Gwinn Henry

Inducted 2009

It reads like a script from a movie:
Born in a covered wagon at a place called Eden; grows up wanting to be a preacher; but instead becomes the fastest man in the world and later develops into one of the nation’s greatest football coaches of his generation
But, it’s not a movie. It’s the life story of Gwinn Henry, turned the College of Emporia into a football powerhouse at the small college level, before making his mark with the Missouri Tigers.
Before Henry was a successful coach, he was a track athlete – and a very talented one. He was called the “fastest man in the world” in 1911 when he ran the 100-yard dash in 9.4 seconds. He was so good that he was chosen to the 1912 United States Olympic team without a tryout.
But, just prior to heading overseas to Stockholm, Sweden – a place where Jim Thorpe would become “the greatest athlete in the world” – Henry’s wife Amy became seriously ill.
Henry stayed home from the Olympics, but never once regretted his decision.
Gwinn Henry was born in 1887 in a covered wagon near Eden, Texas. At the age of 17, he entered Howard Payne University where he played football, baseball and track. Later, he transferred to nearby Southwestern (Texas) College and attracted national attention by contributing all 11 points in a victory over the University of Texas.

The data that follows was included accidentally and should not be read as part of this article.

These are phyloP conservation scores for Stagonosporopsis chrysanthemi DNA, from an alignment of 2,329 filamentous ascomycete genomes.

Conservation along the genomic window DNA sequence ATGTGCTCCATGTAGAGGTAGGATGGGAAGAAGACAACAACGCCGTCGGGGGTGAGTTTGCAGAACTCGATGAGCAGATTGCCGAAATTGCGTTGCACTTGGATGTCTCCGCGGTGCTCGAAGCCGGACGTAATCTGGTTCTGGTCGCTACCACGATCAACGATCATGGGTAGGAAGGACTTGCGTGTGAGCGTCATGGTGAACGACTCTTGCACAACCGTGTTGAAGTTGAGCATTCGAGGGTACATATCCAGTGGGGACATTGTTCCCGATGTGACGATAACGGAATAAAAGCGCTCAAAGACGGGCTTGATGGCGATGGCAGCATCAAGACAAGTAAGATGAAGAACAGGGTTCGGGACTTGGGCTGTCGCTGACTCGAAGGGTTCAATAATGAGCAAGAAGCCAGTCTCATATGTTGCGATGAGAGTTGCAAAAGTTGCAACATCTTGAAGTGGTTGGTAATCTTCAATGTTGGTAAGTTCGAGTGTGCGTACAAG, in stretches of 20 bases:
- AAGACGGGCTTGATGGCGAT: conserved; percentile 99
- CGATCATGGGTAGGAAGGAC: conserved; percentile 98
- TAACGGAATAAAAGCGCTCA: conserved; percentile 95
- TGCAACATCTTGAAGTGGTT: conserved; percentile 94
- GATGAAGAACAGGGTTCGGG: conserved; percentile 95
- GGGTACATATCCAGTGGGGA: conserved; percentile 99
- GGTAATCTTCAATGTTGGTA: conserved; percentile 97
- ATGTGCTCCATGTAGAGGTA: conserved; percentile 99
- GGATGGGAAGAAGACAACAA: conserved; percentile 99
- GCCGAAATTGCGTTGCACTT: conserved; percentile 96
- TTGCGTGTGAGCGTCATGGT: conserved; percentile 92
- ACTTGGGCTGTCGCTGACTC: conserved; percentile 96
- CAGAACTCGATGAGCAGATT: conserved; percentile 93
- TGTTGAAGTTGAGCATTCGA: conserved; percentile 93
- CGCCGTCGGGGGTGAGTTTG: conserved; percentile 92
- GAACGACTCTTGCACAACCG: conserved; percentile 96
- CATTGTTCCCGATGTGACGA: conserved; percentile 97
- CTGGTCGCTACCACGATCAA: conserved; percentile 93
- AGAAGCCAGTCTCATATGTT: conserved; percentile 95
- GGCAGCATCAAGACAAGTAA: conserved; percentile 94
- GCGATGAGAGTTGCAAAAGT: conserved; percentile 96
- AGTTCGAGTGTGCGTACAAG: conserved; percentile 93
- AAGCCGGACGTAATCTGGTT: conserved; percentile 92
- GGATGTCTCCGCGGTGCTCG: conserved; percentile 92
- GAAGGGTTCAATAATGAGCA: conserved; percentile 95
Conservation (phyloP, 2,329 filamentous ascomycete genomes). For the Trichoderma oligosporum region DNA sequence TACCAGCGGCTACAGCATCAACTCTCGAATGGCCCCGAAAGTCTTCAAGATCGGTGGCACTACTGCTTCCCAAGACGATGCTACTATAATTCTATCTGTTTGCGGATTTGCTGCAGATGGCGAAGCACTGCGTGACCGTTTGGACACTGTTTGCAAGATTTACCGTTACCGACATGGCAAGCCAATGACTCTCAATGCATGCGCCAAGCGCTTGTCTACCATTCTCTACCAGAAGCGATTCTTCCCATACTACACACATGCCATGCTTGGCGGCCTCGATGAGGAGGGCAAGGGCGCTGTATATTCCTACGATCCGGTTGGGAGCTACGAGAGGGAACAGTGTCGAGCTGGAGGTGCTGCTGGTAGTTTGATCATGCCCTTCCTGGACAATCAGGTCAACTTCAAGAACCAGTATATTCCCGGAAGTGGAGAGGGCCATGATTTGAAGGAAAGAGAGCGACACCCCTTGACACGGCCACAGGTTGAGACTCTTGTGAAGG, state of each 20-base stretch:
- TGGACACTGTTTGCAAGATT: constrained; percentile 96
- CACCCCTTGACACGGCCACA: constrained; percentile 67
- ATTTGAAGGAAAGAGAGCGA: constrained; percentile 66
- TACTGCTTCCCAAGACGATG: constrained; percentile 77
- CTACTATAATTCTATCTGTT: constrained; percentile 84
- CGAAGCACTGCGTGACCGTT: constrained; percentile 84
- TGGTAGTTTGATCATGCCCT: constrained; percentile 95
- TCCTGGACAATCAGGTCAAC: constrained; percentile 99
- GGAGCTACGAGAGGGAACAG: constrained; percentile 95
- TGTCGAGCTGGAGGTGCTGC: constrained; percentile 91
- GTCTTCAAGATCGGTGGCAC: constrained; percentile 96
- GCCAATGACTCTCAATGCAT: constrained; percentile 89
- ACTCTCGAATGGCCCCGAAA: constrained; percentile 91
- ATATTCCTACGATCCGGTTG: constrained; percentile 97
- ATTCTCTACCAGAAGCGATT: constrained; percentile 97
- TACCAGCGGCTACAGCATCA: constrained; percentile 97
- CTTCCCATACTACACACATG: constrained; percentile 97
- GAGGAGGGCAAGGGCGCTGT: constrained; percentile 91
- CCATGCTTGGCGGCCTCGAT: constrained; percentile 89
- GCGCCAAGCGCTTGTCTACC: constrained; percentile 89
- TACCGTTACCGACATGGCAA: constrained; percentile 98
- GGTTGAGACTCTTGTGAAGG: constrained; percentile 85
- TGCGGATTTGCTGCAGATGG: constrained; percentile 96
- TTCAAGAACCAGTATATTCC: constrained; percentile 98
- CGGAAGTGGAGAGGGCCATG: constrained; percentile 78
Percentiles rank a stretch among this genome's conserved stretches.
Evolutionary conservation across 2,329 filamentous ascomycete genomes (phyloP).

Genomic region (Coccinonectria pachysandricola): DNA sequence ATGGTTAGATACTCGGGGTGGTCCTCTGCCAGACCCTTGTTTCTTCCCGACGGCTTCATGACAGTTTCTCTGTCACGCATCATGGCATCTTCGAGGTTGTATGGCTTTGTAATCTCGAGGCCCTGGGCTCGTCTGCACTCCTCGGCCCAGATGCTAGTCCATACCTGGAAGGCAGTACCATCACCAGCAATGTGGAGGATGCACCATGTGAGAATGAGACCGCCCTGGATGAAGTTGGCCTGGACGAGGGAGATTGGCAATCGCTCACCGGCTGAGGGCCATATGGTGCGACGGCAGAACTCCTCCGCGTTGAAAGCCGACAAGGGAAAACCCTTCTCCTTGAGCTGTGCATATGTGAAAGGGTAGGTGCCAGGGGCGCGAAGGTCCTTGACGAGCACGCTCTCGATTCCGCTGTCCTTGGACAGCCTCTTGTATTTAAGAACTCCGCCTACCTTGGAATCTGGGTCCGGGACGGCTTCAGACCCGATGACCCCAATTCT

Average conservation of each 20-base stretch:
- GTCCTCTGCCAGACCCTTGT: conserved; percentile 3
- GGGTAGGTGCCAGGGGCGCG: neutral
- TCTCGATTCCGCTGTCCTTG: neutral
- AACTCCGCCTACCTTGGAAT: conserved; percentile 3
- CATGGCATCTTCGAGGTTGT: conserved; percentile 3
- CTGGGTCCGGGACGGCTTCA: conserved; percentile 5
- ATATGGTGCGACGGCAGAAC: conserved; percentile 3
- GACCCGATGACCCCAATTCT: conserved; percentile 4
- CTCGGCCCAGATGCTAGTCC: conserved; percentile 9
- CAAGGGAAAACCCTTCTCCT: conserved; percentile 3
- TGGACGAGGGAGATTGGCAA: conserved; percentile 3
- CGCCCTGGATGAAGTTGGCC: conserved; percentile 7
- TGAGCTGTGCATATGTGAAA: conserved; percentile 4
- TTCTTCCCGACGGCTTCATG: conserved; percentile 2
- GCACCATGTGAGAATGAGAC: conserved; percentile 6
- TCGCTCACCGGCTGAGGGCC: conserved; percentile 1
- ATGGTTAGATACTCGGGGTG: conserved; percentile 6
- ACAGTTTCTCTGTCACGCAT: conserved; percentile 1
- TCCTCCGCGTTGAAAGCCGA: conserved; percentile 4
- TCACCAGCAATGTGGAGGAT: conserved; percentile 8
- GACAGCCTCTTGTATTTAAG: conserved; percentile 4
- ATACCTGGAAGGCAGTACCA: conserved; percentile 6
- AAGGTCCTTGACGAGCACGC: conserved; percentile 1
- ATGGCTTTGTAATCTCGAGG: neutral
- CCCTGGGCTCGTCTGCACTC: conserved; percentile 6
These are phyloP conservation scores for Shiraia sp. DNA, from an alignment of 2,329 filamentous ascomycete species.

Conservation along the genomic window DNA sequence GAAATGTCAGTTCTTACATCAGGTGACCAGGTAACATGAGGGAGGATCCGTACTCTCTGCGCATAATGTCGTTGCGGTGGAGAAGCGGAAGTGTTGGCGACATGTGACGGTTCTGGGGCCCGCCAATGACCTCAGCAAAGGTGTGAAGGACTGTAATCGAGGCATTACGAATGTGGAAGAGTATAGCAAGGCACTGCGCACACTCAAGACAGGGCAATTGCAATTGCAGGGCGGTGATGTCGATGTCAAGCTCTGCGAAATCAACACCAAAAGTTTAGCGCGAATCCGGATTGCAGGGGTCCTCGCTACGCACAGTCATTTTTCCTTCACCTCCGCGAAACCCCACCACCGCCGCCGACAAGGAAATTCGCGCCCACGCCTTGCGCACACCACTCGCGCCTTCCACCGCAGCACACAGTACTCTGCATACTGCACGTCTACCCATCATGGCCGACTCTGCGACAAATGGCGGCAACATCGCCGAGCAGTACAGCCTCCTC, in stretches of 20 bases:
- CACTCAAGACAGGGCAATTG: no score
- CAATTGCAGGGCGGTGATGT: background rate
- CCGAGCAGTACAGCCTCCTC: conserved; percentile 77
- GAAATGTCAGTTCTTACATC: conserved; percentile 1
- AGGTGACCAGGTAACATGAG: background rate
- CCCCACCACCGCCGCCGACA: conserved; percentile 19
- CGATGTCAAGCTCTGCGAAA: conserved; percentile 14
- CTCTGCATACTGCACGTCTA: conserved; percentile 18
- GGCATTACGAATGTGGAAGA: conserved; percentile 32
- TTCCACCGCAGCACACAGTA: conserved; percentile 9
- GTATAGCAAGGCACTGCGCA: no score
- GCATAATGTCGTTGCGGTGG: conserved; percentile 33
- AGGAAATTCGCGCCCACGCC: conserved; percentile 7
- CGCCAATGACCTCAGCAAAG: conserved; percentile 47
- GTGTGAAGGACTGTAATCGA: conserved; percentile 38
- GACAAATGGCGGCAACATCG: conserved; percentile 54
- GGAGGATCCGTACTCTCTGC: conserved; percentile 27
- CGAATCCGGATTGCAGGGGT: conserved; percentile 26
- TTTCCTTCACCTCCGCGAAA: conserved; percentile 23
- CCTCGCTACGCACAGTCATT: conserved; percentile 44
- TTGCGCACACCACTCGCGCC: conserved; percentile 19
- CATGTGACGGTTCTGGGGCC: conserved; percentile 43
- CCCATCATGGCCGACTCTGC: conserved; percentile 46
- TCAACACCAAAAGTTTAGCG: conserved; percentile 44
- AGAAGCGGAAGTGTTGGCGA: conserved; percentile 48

Despite his love for football and horse riding, Henry’s best sport was track where he sizzled on the cinders. Known as the “Texas Flyer”, Henry won the national champion in the 220 in 1910 and also set a world record in the 125-yard run and tied the world mark in the indoor 75-yard dash.
But, as a football coach, Henry really excelled. From 1918 to 1930 at the College of Emporia and University of Missouri, Henry led his teams to 74 wins against just 32 losses.
At Emporia, Henry coached two undefeated teams and had a combined record of 34-4-4. At Missouri, his teams defeated Nebraska three straight years, posting an overall record of 40-28-9. But, Henry was about more than just wins and losses. He was one of most respected coaches in the country and was called by one noted sports writer as one of the true gentlemen in the sport.
“Never have I known a coach who in his heart has a deeper love of his boys than Gwinn Henry,” said sports editor C.E. McBride of the Kansas City Star. “More than that, if I had to name a football coach, in my opinion, (who) had worked his way deepest in the hearts of his boys, I believe I would have to name Gwinn Henry.”
Henry coached at the University of Missouri for nine years, winning three Missouri valley Conference championships in 1924, ‘25, and ‘27. He also finished second three times. He became the athletic director at the University of Kansas in 1937 and took over football and track coaching responsibilities during World War II. He retired from coaching and administrative work in 1943. He was inducted into the Missouri Sports Hall of Fame in 1969.
Henry also won a Border Conference Championship in 1936 at the University of New Mexico and coached the St. Louis Gunners an independent pro football team for one season. Henry died on May 16, 1955, in Albuquerque, New Mexico.

Gwinn Henry